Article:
Reprinted from Campaign For America's Future
As the latest Wells Fargo scandal was breaking, the music world learned of the death of Prince Buster. He's the Jamaican ska legend who made a record called "Al Capone" and sang "Enjoy yourself/it's later than you think." I wonder what he thought about Wall Street?
Banking giant Wells Fargo agreed to pay a $185 million fine last week, after it was discovered that its employees have opened than 2 million phony checking and credit card accounts in its customers' names.
There's a pattern here.
A week before Wells Fargo's settlement was announcement, banking giant HSBC was charged with foreign-exchange trading violations. That appears to have voided a deal which allowed its bankers to escape prosecution for a persistent pattern of violating international sanctions and laundering money for the Mexican drug cartels.
Wells Fargo has a drug connection too. Wachovia, which was purchased by Wells Fargo (apparently with bailout money) in 2008, systematically laundered money for the same Mexican cartels -- gangs that routinely decapitate their victims and have murdered anywhere from 65,000 to more than 100,000 people.
Al Capone seems downright tame next to that.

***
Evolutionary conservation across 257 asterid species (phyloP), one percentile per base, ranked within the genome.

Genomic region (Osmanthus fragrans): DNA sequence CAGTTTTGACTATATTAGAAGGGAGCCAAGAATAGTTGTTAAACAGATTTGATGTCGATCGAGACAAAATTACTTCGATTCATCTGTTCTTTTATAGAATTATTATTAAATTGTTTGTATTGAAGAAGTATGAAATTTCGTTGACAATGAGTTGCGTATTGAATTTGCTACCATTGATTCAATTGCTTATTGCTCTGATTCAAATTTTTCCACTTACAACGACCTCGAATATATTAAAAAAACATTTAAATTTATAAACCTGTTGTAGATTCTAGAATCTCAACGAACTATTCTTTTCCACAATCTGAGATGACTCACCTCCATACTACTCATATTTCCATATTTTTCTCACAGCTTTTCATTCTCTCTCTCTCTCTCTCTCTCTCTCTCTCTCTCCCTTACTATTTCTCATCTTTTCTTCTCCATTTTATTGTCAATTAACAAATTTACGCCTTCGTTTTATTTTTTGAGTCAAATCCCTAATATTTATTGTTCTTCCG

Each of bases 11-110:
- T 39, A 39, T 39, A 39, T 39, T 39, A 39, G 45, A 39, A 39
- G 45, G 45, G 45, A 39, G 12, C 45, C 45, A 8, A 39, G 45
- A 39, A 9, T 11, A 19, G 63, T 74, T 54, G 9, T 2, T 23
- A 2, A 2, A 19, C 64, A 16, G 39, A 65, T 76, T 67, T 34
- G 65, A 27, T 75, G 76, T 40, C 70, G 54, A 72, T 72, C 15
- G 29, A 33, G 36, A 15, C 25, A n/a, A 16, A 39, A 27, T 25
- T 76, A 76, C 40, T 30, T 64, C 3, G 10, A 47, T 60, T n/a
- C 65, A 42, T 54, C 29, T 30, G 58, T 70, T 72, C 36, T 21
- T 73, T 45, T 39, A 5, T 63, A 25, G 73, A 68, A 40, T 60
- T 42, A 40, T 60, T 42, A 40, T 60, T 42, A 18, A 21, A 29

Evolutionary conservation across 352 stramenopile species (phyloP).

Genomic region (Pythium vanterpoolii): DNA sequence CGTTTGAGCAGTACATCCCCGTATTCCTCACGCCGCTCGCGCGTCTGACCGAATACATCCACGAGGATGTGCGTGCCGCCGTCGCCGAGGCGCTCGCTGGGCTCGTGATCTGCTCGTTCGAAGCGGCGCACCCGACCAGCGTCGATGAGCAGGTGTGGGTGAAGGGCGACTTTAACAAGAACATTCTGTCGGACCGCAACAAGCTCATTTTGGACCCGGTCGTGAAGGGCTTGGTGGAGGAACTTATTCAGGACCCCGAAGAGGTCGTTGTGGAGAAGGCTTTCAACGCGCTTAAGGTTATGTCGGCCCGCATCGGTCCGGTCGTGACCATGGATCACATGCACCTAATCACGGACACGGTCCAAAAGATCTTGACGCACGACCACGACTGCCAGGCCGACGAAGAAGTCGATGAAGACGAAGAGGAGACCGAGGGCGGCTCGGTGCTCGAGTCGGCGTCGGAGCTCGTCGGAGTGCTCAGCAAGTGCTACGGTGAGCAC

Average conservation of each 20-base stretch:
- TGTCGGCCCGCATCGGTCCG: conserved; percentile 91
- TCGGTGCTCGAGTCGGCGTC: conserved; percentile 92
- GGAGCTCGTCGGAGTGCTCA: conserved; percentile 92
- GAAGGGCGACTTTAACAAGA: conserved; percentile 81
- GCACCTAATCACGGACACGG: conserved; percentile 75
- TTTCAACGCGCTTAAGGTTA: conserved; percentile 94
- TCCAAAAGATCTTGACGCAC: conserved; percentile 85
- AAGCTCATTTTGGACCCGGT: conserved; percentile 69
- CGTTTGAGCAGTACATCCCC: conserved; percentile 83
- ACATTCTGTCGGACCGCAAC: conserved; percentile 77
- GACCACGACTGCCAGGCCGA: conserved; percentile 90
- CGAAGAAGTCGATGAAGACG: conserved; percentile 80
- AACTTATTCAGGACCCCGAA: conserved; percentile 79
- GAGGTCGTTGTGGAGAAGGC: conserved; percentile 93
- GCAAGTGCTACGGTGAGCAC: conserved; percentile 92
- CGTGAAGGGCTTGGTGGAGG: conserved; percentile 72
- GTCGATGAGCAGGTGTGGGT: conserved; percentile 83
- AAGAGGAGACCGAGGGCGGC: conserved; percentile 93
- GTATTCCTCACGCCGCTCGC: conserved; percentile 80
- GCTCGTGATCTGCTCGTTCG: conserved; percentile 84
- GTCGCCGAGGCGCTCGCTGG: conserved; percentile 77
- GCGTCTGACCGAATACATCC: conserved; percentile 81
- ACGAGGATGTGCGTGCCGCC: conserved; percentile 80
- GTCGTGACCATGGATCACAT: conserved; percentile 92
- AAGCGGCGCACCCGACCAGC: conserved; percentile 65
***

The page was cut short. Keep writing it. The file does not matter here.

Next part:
Chalk it up to a culture of criminality. We have often quoted William Dudley, president of the Federal Reserve Bank of New York, who spoke in 2013 of "deep-seated cultural and ethical failures" and "the apparent lack of respect for law, regulation and the public trust" in the culture of our biggest banks.
Every major bank on Wall Street has a rap sheet that would make a Chicago gangster blush. Nevertheless, bank-servile Republicans -- including Donald Trump -- have been calling to disband the Consumer Financial Protection Bureau, even as it brings Wells Fargo to something like justice. That's like trying to disband the Federal Marshals right after they've caught a stagecoach robber.
But then, if the Wells Fargo incident has taught us anything, it's that today's thieves are more likely to be inside the stagecoach than outside it.
What is it about cultures of corruption that provokes strident declarations of patriotism? "This American system of ours ... call it Americanism, call it capitalism, call it what you like, gives to each and every one of us a great opportunity if we only seize it with both hands and make the most of it," said Al Capone.
"Don't you get the idea I'm one of those goddamn radicals," Capone also told radical journalist Claude Cockburn. "Don't get the idea I'm knocking the American system."
Wells Fargo CEO John Stumpf apparently agrees. "This is still the best country on the planet to do business," he says.
He's got a point. The cheating addressed by Wells Fargo's latest settlement took place between 2011 and 2015. That means it bilked millions of Americans after the same American people rescued it with $25 billion in bailout money in 2008.
That's gratitude for you.